In China’s massive mobile market, where international companies have often failed to gain steam amid a crop of beloved local competitors, there’s a brand new leader in town.
Four-year-old Xiaomi, little known outside of Asia, has superseded Samsung to become the country’s top smartphone vendor, according to new findings from technology research firm Canalys.
Additionally, eight of China’s top 10 vendors are Chinese, illustrating the world’s largest smartphone market’s decidedly homespun affinities. The only international vendors on the list are Samsung and Apple.
Xiaomi’s swift assent, however, has less to do with bottom-barrel pricing than an innovative marketing strategy that has resonated deeply with local audiences, Canalys analyst Chris Jones told The New York Times.
For its progressive branding prowess, the company has even been called the “Apple of the East” by the Chinese media, which often likens Xiaomi’s CEO, Lei Jun, to Steve Jobs.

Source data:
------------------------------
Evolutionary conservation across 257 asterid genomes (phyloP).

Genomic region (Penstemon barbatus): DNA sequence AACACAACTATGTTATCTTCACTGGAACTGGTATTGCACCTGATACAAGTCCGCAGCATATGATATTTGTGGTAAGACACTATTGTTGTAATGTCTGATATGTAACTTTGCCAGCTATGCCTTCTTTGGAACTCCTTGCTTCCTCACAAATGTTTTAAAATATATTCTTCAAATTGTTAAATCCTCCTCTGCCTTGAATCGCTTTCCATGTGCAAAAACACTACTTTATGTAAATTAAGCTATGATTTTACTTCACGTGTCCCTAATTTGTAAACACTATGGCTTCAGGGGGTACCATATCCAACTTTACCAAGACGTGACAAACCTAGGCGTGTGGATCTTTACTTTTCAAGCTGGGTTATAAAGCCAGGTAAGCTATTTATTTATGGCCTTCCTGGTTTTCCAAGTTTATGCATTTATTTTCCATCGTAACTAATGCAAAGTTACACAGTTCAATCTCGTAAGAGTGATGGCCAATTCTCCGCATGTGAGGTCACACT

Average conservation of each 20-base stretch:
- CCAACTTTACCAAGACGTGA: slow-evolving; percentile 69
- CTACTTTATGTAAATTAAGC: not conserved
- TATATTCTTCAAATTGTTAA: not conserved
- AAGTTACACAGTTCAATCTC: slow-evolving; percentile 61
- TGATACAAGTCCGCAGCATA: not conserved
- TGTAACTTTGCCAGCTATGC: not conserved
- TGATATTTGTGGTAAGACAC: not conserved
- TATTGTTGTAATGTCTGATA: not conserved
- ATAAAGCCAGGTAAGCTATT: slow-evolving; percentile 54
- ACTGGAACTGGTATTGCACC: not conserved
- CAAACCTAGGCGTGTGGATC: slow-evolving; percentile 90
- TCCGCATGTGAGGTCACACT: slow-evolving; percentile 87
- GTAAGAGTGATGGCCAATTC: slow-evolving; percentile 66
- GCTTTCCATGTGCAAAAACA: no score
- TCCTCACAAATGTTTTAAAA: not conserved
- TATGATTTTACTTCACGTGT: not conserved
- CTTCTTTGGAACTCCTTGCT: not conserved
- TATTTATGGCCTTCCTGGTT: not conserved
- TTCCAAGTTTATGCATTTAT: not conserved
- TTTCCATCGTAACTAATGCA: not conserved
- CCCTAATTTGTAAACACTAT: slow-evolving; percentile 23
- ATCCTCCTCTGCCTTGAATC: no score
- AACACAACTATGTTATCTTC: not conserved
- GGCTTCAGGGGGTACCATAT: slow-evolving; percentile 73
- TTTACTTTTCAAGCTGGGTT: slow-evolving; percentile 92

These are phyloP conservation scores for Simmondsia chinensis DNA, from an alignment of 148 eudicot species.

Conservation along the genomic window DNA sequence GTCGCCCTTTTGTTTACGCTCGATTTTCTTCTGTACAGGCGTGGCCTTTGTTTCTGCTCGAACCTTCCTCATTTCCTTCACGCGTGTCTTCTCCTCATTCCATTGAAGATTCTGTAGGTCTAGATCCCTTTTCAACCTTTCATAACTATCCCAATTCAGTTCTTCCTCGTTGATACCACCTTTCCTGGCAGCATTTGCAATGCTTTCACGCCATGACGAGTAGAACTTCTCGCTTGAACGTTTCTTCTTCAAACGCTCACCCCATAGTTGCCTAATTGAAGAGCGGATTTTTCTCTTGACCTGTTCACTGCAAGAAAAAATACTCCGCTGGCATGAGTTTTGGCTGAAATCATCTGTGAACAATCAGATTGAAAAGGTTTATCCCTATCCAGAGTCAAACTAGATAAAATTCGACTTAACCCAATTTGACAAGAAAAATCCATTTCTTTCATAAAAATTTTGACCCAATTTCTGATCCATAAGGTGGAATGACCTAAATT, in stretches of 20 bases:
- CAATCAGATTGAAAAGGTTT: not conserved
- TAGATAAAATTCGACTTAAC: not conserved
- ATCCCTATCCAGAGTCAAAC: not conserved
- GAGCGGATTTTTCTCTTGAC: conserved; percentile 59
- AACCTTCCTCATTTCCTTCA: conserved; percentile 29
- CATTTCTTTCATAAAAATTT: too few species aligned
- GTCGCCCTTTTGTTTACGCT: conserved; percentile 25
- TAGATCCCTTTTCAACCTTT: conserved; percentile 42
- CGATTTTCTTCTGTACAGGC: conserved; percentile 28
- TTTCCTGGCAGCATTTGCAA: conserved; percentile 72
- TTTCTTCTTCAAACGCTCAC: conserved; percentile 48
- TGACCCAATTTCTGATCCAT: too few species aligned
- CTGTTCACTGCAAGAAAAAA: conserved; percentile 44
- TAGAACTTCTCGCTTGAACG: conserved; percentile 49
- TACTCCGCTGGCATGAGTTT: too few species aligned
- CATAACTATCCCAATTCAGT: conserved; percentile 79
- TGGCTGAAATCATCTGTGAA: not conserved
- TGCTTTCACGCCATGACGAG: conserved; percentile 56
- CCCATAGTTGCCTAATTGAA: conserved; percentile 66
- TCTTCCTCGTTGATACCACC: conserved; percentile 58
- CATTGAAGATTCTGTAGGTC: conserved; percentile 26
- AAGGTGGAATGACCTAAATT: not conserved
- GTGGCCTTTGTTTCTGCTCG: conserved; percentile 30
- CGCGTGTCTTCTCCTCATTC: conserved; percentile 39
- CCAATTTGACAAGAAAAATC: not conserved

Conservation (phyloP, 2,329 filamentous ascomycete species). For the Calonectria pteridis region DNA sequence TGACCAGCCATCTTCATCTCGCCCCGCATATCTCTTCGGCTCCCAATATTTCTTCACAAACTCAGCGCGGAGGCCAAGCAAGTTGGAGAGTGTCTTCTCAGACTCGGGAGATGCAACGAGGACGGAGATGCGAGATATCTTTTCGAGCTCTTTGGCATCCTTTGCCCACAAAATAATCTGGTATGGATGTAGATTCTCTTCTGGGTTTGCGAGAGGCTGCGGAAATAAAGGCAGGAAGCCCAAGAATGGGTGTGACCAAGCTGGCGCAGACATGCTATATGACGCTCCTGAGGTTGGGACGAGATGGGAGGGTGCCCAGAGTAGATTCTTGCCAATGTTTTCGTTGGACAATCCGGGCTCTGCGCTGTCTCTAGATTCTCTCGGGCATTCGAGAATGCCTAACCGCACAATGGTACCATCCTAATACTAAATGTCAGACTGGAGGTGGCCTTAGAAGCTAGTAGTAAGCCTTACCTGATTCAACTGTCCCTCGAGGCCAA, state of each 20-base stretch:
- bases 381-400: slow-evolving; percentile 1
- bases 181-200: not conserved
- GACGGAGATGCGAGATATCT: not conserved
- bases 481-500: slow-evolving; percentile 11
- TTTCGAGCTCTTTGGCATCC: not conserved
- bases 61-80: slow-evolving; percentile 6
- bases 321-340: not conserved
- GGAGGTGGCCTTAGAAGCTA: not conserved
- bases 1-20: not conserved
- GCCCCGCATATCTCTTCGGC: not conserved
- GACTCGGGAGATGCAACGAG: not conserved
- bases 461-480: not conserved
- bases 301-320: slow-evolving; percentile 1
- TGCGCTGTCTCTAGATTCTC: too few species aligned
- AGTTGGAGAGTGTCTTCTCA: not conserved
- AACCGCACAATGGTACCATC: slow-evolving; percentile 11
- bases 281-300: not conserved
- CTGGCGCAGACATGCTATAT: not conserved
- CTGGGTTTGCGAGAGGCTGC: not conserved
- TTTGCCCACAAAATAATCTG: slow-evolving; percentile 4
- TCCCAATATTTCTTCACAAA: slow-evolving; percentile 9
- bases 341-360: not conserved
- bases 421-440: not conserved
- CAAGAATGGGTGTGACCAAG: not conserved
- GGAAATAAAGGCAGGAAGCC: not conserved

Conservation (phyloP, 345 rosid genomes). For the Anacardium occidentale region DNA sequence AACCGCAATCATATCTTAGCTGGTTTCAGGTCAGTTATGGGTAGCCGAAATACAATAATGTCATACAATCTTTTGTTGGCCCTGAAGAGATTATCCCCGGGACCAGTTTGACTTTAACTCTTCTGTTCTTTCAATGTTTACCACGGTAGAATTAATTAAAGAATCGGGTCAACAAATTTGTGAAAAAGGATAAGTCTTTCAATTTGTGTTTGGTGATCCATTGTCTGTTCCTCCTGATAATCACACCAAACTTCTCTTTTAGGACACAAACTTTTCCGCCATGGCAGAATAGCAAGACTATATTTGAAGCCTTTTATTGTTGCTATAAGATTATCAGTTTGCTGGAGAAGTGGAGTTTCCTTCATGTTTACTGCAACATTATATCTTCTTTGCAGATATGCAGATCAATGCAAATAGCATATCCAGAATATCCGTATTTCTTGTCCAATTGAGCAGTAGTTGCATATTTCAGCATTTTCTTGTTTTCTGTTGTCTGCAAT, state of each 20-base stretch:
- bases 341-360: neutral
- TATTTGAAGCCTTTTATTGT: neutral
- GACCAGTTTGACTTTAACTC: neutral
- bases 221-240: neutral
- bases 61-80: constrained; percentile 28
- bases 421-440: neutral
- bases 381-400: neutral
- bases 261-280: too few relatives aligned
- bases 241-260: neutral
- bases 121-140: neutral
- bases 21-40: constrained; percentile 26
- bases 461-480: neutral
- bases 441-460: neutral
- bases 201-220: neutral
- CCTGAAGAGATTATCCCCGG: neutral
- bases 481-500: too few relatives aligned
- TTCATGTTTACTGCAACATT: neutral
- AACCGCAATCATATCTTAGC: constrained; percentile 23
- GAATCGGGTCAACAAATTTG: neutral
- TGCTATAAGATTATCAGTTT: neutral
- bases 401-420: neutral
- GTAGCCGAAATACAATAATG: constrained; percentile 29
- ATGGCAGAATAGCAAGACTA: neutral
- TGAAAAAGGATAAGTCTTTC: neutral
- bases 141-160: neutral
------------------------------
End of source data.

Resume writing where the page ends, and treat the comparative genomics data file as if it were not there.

(Jun, a self-professed Apple admirer, has even been known to dress like Jobs at product presentations -- complete with black top, blue jeans and sneakers.)
Xiaomi’s many unique initiatives include Miui, a crowd sourced version of Android software that its own customers help to create and for which new versions are released every Friday.
The company also regularly hosts “festivals” to show appreciation for its customers, reports the Times.
Competitive pricing and strategic hiring have also helped Xiaomi expand its reach. While the company sells its phones roughly at cost, the majority of its earnings come from sales of apps, games, Android themes and Internet services.
Additionally, Jun poached Google’s top Android exec, Hugo Barra, last year, who has “used his industry clout to help Xiaomi for new partnerships with carriers and expand into other markets,” according to the Times.